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Charitable and Split-Interest Trusts

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October 2010 Presents An Even Better Time for a Charitable Lead Trust

September 22, 2010


In July, I blogged about the low interest rate environment and how that results in a great opportunity for a donor with charitable objectives who also wishes to pass assets to the next generation free of federal estate or generation-skipping transfer tax. To read that posting about Charitable Lead Trusts, click here. Well, September rates ticked downward, and, in the last few days, the IRS announced the rates available for October transfers to such trusts as ticking down even more. Therefore, what I said before goes double now. (Well, not technically double, but meaning much more.) These lower rates mean that it’s even easier for these trusts to be productive to pass even more cash to lower generations free of transfer tax. So, if you think that the trust’s investment strategy could beat the IRS-decreed rate for October of 2.0%, while also benefiting charity, October is

Charities and Life Insurance – A Growing Trend?

Life insurance has always been an important part of charitable giving.  Although there are legitimate uses, over the years the IRS has identified certain abuses regarding the use of life insurance in charitable planning.  In our practice, we have seen a recent surge in charitable planning techniques involving life insurance.  Before your charity accepts a gift of life insurance, you should consider several issues, including the following:  (1) the application of Section 170(f)(10), the so-called “charitable split-dollar rules” (which, if applicable, impose an excise tax on the charity equal to 100% of the premium payments), (2) applicable state insurable interest laws, (3) private inurement, private benefit, and excess benefit rules, (4) unrelated business income rules (and debt-financed income rules, to the extent the life insurance was acquired with borrowed funds), (5) the partial interest rules (impacting both the income and gift tax deduction of the donor), (6) I.R.C. § 4944, the jeopardizing investment rules, and I.R.C. §

“Shark-Fin” Charitable Lead Annuity Trusts

Typically, a charitable lead annuity trust ( a “CLAT”) provides for level annuity payments to the charity during the trust’s term.  For the trust to be effective in transferring value to the remainder beneficiaries, who are usually family members, the total return inside the trust must exceed the required annuity payments; otherwise, such payments will consume the entire value of the trust’s assets and no property will then pass to the remainder beneficiaries.  A “Shark-Fin” CLAT is designed so that small payments, such as $1,000 per year, are made in the early years of the trust term, with a very large payment required in the last year or two. By proceeding in that manner, fluctuations in value of trust assets in the early years become less of a factor in assuring assets will be available for distribution at the end of the term.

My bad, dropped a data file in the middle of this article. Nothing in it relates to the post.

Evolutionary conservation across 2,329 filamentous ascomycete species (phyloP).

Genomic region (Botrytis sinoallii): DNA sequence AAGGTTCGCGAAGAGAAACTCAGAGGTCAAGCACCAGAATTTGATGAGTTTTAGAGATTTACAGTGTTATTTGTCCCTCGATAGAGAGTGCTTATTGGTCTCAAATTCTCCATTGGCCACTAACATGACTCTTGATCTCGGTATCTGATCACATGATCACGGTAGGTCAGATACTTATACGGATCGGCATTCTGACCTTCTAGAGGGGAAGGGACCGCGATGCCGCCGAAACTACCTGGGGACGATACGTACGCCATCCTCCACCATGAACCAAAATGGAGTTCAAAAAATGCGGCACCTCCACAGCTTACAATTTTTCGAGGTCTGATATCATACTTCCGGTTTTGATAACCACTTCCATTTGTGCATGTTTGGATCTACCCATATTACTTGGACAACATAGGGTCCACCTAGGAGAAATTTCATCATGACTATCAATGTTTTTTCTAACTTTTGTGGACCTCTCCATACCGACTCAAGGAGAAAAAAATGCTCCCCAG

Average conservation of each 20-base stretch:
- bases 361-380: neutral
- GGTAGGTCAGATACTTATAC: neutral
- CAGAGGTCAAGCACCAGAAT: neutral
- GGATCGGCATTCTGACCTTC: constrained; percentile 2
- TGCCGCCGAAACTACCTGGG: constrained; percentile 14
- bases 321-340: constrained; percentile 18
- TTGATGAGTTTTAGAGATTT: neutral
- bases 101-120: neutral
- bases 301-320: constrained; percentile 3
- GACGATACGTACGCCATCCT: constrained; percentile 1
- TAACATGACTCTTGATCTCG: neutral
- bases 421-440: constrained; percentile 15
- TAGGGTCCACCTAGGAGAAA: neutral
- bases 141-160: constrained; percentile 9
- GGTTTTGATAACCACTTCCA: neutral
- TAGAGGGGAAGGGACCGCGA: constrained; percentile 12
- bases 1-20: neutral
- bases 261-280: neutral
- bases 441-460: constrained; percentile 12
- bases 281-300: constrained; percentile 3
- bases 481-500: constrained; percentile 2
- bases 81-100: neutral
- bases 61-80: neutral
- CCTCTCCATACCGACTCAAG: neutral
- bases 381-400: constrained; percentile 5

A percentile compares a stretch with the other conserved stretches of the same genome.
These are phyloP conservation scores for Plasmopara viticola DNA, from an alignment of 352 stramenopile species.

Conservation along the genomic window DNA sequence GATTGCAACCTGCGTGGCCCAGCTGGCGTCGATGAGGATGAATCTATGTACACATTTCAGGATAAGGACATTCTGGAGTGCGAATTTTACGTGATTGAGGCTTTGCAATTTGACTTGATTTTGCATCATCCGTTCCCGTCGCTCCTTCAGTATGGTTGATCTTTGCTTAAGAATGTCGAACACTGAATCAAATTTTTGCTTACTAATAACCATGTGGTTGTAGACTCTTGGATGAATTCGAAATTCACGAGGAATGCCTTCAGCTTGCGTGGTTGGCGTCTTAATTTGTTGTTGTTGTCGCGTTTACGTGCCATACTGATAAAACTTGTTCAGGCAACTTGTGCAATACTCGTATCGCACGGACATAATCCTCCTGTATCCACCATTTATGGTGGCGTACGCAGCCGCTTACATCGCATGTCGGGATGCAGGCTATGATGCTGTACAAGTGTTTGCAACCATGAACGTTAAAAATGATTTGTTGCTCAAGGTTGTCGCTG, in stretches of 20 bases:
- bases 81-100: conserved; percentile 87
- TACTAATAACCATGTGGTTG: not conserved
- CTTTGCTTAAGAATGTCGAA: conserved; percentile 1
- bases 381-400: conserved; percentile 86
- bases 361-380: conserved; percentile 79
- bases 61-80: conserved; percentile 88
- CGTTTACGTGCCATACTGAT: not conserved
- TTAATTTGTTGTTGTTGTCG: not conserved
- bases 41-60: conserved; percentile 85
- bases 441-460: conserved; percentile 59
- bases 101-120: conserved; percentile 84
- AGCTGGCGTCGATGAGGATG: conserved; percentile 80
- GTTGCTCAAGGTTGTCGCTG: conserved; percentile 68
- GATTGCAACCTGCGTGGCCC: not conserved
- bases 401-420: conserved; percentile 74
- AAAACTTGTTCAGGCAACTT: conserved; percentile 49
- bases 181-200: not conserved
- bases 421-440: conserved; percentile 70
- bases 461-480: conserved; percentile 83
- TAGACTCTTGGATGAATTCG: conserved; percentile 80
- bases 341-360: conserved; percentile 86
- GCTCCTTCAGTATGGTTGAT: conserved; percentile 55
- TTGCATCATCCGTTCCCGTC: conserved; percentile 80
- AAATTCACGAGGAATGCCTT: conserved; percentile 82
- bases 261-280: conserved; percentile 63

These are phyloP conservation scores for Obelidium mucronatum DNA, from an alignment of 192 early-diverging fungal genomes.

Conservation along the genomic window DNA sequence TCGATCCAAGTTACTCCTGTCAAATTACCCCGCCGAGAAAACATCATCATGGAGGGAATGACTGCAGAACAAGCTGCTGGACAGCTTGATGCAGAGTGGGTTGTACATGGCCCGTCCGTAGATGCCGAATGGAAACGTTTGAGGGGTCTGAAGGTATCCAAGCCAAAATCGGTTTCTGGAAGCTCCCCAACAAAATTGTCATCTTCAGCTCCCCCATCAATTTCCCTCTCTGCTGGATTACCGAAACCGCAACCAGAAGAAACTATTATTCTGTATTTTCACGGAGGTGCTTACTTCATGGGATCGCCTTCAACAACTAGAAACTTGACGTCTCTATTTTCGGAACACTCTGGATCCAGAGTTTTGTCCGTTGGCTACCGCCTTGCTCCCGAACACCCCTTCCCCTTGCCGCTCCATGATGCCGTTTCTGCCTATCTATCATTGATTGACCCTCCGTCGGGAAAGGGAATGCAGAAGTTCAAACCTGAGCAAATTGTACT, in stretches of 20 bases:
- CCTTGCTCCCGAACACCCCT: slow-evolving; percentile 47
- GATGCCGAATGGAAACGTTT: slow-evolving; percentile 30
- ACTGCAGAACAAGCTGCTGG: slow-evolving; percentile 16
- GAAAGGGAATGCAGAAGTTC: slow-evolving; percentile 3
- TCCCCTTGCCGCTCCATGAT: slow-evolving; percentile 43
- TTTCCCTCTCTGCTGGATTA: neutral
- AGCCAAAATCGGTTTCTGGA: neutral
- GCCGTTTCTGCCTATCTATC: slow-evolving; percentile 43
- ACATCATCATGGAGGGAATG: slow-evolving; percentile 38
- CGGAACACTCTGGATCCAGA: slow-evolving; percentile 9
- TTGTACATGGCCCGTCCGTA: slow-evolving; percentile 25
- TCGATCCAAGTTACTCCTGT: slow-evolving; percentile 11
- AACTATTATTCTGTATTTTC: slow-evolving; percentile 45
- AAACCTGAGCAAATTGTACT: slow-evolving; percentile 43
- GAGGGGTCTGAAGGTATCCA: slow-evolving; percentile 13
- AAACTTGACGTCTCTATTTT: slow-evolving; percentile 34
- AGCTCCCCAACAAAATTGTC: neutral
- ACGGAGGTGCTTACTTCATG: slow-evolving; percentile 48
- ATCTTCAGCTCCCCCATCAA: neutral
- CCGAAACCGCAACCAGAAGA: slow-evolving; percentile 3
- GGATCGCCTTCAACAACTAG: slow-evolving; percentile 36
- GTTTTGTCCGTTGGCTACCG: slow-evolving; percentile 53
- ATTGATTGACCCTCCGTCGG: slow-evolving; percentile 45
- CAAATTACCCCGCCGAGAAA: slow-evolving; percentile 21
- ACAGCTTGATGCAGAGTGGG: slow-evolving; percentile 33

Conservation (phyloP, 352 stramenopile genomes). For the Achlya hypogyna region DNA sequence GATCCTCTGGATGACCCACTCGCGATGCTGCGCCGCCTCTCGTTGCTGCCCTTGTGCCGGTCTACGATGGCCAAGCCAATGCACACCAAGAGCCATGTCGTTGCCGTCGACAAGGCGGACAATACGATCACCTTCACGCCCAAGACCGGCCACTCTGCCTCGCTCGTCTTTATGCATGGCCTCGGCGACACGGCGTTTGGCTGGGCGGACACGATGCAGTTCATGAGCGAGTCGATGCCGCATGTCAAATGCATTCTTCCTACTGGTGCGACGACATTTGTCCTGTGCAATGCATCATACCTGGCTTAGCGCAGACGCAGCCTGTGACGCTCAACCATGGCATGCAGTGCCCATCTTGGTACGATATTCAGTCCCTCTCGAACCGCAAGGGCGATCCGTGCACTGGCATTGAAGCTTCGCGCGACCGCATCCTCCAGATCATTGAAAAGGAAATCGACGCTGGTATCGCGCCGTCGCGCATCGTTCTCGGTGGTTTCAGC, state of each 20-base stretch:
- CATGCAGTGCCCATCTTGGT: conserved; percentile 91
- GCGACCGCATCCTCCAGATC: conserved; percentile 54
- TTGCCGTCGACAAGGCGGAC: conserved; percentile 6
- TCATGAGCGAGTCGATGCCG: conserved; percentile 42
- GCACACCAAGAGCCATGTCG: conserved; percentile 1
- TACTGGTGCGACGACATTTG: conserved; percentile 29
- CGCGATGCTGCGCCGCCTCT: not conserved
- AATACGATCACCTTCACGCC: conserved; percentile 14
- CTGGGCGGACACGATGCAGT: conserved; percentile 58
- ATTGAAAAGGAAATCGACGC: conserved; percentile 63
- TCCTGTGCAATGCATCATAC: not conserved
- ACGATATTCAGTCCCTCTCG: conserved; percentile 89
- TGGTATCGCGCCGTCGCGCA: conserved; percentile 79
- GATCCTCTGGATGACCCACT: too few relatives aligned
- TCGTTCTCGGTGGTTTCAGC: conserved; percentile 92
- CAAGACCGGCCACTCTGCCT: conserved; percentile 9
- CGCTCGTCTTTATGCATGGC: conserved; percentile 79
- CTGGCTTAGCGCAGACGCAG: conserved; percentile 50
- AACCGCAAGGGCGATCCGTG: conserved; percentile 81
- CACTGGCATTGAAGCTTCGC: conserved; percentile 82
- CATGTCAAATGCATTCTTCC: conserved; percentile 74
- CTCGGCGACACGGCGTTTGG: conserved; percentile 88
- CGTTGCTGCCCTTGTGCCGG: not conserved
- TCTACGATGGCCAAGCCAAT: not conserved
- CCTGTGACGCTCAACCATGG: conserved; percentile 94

A CLAT may be designed as a grantor trust, providing a

August 2010 Interest Rates Indicate a Great Time for a Charitable Lead Trust (“CLT”)

The rate that the IRS uses to calculate the present value of an annuity has dropped to 2.6% for August. This is historically a very low rate, as just two years ago the rate was 4.2% and within the last decade the rate reached 8.2%. Clients are generally aware that such low rates present estate planning opportunities for vehicles such as Grantor Retained Annuity Trusts, where the ability of the trust to obtain an investment yield higher than 2.6% presents real family wealth transfer opportunities. However, clients with charitable intentions need to be aware that the same low interest rate is of substantial benefit in family wealth planning involving CLTs.

A CLT is both a family wealth transfer vehicle, as well as a charitable giving vehicle. A trust is established which pays an annuity to charity for a period of years, and at the end of that term of years,